For their fifth talk, they will be emphasizing the “farm” in farm-to-fork efforts.
Today, California farmers deal daily with the ups and downs of exporting overseas, strict government regulations, the rise of Big Agribusiness, irregular drought-to-flood-in-a-year weather patterns, and the impact of immigration issues on their workforce. All of this affects what crops they grow, how they grow it, and whether they can afford to keep the farm going. And of course this affects the foodies, too, in terms of what kind of access they will have to locally-grown products — and what they will pay for it.
So the ag industry is at a crossroads today. Are there enough young farmers to take over for seasoned ones who want to retire? Can they afford to make a living in a high-cost-of-living state? Can they be profitable and sustainable when climate change makes it harder to predict what they can sow and reap?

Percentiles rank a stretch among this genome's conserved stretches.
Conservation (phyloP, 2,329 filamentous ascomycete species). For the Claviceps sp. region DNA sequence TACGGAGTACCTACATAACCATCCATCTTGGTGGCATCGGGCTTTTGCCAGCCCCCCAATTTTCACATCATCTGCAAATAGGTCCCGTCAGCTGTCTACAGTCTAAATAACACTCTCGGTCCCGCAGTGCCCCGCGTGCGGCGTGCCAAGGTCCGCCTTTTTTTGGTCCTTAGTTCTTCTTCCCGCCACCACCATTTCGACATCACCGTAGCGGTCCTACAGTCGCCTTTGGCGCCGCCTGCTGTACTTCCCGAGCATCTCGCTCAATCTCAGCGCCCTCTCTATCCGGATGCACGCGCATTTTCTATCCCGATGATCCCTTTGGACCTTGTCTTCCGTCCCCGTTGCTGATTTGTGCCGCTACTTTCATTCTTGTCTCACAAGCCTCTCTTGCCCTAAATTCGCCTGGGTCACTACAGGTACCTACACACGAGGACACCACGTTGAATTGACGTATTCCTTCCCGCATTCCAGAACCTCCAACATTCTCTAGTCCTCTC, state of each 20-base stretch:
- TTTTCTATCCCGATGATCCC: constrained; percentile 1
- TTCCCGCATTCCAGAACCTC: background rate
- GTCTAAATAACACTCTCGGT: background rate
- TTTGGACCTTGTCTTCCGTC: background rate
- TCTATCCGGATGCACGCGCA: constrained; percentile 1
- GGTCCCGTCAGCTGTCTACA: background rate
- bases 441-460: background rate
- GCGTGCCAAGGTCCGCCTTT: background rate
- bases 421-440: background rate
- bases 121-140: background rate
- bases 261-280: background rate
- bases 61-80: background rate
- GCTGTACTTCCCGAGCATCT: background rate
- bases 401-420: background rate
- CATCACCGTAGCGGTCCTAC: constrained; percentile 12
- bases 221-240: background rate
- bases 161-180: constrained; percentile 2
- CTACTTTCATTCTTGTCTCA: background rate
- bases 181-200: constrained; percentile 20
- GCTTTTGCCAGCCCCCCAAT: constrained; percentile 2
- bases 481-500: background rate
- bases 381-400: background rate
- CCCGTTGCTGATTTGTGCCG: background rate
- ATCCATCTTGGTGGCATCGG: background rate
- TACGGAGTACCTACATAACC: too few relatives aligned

These questions weigh heavily on farmers, producers and agribusinesses in California right now. The answers are important to anyone who buys their products.
Join the discussion on the second floor of the Sacramento Natural Foods Co-Op with two people who are leading the charge to shape the future of farming in California:
–Dennis Donohue, (head of Western Growers’ Center for Innovation and Technology) As the former mayor of Salinas, he got Silicon Valley interested in his city as a burgeoning AgTech hub, and is now focused on connecting AgTech startups to California farmers.
–Mary Kimball, (executive director of the Center for Land-Based Learning) She leads multiple programs around the state to get youth interested and employed in the farming industry, and helps to get young farmers on their feet through training, apprenticeships and business incubators.